In prior pieces, I’ve highlighted several reasons why Aurora Cannabis was one of my preferred picks in the highly speculative marijuana market. Aurora was growing tonnes of weed in a somewhat efficient manner, which is how a firm can succeed in a commoditized market.
Although you could make a quick buck from betting on cannabis cultivators, I’d much prefer owning shares of a company that’s able to differentiate itself in some form or another. As a grower and distributor of weed, there isn’t much wiggle room to promote brand differentiation with all the regulations that are in place.
Aurora Cannabis and many other pot firms have hovered in the grey area in the past with the hopes of making a name for themselves through the promotion of music festivals. As Health Canada cracks down on the rule breakers, however, every firm’s compliance will be heightened, making it nearly impossible to garner brand loyalty.
How can a cannabis company differentiate itself with all that red tape?
It’s simple: don’t be a cannabis producer, and you won’t be subject to the regulations that seek to make product differentiation next to impossible.
Fire & Flower Holdings (TSXV:FAF), an Edmonton-based cannabis retailer, recently caught my attention after Alimentation Couche-Tard announced its 9.9% stake in the company with the option to own a controlling stake in the firm should it choose to.
Fire & Flower is a marijuana penny stock with a market cap of just $160 million. Shares trade for $1.35, and although I’ve urged Foolish investors to avoid penny stocks like the plague, I think Fire & Flower is a rare exception. It’s a legitimate play that likely has a risk/reward trade-off that favours the investor.
The cannabis retailer has only 23 cannabis shops across the prairies and Ontario. Although it’s tough to trust the management team of a firm that’s as small as Fire & Flower, I am encouraged by all the good things that CEO Brian Hannasch had to say about the management and its expertise in physical and digital cannabis retail.
Moreover, one can’t help but notice how gorgeous the Fire & Flower store layout is. It’s like the Apple store of weed. And although such an arrangement can easily be replicated by some other micro-cap up-and-comer, I think Fire & Flower can keep competitors at bay thanks to the involvement of Couche-Tard and its deep pockets, which will help the company scale up faster than its less-capitalized peers.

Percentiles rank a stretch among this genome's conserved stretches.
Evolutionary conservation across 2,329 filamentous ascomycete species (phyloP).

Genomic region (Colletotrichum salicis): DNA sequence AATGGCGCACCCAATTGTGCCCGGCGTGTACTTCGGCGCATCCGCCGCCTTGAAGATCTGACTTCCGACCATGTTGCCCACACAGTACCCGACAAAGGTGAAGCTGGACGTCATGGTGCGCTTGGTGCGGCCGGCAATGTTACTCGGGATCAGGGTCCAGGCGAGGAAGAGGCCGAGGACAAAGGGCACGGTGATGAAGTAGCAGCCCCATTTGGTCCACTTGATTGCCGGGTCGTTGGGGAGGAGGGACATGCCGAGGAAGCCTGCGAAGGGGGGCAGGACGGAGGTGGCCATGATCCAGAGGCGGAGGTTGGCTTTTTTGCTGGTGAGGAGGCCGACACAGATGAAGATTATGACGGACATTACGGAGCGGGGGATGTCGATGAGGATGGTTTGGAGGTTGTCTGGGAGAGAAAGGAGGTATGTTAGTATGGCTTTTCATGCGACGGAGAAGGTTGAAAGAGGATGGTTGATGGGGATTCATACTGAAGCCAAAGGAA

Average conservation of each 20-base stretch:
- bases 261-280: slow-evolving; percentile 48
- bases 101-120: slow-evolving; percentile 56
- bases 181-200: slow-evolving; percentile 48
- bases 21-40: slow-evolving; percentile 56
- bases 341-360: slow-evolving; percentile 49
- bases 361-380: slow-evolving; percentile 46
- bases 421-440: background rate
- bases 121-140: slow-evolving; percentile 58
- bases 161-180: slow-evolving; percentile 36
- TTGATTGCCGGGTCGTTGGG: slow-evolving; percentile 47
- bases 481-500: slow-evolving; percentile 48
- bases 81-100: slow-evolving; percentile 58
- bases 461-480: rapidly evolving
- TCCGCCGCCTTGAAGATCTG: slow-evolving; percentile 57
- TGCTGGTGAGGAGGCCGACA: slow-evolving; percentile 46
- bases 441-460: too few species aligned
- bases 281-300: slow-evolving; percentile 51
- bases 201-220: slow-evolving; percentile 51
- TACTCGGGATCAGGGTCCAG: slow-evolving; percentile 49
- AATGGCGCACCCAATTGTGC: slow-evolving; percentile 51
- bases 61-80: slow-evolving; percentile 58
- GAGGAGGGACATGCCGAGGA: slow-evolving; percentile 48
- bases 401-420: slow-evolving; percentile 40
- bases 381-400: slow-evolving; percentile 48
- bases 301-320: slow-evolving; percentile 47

Couche-Tard has a brilliant management team that’s been delivering market-crushing results for investors over the years. They’re prudent when it comes to M&A, and it’s going to be no different with Couche-Tard’s initial investment in the world of cannabis.
Hannasch and company clearly see something in Fire & Flower, and it’s not hard to see why. The company has a robust online presence and ample room for an ambitious national expansion. Although Couche-Tard’s initial investment is just a toe in the waters, I think Fire & Flower may be scooped up entirely in a few years’ time should things go smoothly.
In any case, Fire & Flower is a sound investment — not a speculation, despite being in deep penny-stock territory.
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This article represents the opinion of the writer, who may disagree with the “official” recommendation position of a Motley Fool premium service or advisor. We’re Motley! Questioning an investing thesis — even one of our own — helps us all think critically about investing and make decisions that help us become smarter, happier, and richer, so we sometimes publish articles that may not be in line with recommendations, rankings or other content.
Fool contributor Joey Frenette owns shares of ALIMENTATION COUCHE-TARD INC and Apple. David Gardner owns shares of Apple. The Motley Fool owns shares of Apple and has the following options: short January 2020 $155 calls on Apple, long January 2020 $150 calls on Apple, short January 2020 $155 calls on Apple, and long January 2020 $150 calls on Apple. Couche-Tard is a recommendation of Stock Advisor Canada.